In our latest batch of new books, here at Main, I’ve noticed an interesting trend. Much like the mermaids of May, we seem to be getting quite a few new releases in the Historical Fiction category. And, I have to say, I am pleased.
But these new novels aren’t just the Regency romances, or Indian captive tales, or Pirate stowaway stories I remember eating up as a teen, way back when. Many recent historical fiction is set, not in ye olden times, or even over a hundred years ago, but in the not too distant past of the 20th century. Here are some new and recent releases from 2012, all set sometime between the year 1900 and 2000.
Violins of Autumn by Amy McCauley
When the Germans begin bombing London in World War II, Betty is determined to do her part. Instead of running air raid drills like most girls her age, she lies about her age and trains to become a spy.
Code Name Verity by Elizabeth Wein
Oct. 11th, 1943—A British spy plane crashes in Nazi-occupied France. Its pilot and passenger are best friends. One of the girls has a chance at survival. The other has lost the game before it’s barely begun.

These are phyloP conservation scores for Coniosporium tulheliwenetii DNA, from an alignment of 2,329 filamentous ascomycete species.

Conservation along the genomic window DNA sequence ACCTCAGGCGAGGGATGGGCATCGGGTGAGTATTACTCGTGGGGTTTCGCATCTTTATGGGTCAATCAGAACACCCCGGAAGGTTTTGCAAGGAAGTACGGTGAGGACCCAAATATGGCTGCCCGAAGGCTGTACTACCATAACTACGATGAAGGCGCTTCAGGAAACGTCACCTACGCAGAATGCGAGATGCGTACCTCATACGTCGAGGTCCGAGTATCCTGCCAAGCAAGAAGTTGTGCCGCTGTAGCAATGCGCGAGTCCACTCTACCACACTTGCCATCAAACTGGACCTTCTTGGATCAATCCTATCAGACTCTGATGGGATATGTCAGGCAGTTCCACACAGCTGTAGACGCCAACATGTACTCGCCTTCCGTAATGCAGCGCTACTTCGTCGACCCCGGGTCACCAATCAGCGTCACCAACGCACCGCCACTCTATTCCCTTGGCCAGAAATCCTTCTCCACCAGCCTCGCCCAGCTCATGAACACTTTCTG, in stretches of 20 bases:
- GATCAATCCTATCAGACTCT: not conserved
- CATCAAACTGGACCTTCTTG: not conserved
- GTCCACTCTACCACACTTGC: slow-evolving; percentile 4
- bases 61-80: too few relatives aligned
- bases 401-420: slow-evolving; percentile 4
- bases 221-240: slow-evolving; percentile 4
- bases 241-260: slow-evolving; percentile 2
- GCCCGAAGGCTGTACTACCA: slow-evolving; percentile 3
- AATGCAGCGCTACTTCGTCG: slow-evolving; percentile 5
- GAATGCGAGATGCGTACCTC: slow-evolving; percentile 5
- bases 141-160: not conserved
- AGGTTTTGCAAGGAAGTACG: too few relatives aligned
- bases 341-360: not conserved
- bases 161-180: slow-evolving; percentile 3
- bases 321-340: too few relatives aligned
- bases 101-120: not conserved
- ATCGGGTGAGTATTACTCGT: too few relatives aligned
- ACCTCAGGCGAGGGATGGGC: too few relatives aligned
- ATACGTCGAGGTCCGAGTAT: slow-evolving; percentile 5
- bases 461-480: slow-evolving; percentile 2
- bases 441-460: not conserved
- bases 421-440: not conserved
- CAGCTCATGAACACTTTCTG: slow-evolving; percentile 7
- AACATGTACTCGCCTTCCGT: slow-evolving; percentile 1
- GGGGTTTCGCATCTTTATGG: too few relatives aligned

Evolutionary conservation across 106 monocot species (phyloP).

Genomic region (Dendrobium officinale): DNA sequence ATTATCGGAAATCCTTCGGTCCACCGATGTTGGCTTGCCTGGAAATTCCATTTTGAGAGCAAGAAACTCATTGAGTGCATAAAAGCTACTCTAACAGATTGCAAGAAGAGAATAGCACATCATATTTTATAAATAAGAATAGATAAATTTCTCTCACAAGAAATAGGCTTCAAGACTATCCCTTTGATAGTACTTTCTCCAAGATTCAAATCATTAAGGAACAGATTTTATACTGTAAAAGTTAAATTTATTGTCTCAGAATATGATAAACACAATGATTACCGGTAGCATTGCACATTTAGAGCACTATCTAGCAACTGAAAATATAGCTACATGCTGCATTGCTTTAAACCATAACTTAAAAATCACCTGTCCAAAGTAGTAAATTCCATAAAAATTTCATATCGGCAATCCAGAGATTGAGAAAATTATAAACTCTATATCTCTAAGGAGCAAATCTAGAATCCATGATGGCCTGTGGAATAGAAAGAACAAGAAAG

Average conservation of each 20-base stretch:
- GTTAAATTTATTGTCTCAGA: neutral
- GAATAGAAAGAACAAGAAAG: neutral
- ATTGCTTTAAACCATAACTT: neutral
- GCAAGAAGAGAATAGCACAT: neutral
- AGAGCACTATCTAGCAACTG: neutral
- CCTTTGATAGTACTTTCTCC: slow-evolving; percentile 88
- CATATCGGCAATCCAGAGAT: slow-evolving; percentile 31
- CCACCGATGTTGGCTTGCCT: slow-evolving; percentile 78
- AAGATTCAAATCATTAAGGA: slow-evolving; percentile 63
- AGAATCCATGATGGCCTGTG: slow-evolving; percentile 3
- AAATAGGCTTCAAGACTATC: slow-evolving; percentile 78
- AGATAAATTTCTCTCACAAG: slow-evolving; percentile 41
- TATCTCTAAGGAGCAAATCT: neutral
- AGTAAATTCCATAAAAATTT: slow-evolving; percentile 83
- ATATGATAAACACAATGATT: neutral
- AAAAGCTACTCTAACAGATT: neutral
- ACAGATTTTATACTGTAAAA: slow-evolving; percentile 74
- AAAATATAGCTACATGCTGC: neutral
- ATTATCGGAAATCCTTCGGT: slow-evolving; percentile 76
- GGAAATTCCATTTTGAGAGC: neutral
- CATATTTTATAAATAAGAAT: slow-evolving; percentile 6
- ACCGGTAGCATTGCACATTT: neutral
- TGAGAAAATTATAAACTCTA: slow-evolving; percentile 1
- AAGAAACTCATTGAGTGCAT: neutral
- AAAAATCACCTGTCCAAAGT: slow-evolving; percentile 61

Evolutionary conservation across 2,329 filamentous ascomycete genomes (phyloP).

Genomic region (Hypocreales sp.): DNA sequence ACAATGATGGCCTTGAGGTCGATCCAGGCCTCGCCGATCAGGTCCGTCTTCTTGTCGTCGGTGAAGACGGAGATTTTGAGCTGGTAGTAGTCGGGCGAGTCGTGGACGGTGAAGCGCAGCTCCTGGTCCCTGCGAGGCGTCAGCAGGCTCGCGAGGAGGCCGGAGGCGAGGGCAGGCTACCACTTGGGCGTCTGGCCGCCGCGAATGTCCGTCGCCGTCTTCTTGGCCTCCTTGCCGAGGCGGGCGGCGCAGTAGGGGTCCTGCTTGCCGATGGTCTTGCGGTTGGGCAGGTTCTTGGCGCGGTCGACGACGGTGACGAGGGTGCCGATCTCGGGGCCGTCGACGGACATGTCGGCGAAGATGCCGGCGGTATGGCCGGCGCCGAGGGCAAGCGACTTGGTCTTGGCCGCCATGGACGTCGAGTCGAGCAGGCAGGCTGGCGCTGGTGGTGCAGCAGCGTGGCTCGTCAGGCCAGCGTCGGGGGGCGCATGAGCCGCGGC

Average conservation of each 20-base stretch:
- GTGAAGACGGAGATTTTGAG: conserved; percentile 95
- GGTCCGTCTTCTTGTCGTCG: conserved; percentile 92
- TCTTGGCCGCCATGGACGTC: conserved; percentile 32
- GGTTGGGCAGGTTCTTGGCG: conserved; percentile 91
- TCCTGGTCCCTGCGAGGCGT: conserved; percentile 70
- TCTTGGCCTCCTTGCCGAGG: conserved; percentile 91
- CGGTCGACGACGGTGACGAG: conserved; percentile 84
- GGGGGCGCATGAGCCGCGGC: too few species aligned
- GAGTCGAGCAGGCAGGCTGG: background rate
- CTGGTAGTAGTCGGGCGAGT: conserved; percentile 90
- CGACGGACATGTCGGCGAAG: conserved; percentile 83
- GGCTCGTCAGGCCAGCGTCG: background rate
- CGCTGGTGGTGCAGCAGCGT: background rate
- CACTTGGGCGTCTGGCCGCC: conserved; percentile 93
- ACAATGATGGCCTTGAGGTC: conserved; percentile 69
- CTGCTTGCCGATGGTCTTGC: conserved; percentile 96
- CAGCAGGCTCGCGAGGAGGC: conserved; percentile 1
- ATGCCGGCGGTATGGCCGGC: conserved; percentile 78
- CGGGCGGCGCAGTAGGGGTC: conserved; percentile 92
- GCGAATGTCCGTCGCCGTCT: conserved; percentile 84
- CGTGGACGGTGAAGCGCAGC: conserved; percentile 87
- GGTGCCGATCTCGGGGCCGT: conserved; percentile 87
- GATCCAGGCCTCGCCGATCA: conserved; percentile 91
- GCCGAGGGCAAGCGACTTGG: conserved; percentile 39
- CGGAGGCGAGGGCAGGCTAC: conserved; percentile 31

Mr. Death’s Blue-Eyed Girls by Mary Downing Hahn
Based on a real crime in 1955, the brutal murder of two teenage girls on the last day of Nora Cunningham’s junior year in high school throws Nora into turmoil. Her certainties—friendships, religion, her prudence, her resolve to find a boyfriend taller than she is—are shaken or cast off altogether.
The Lions of Little Rock by Kristin Levine
Two girls separated by race form an unbreakable bond during the tumultuous integration of Little Rock schools in 1958.
Love and Haight by Susan Carlton
Blood Runner by James Riordan
Samuel’s parents and young sister, innocent bystanders during an uprising, are killed by South African police. Samuel is sent to live with his uncle, a tribal chief in the Bantu homeland, while his brother vows to join the African National Congress armed struggle and avenge his family’s deaths.
The Miseducation of Cameron Post by Emily M. Danforth
When Cameron Post’s parents die suddenly in a car crash, her shocking first thought is relief. Relief they’ll never know that, hours earlier, she had been kissing a girl. But that relief doesn’t last, and Cam is soon forced to move in with her conservative aunt Ruth and her well-intentioned but hopelessly old-fashioned grandmother. She knows that from this point on, her life will forever be different.
Have you read any great historical fiction lately?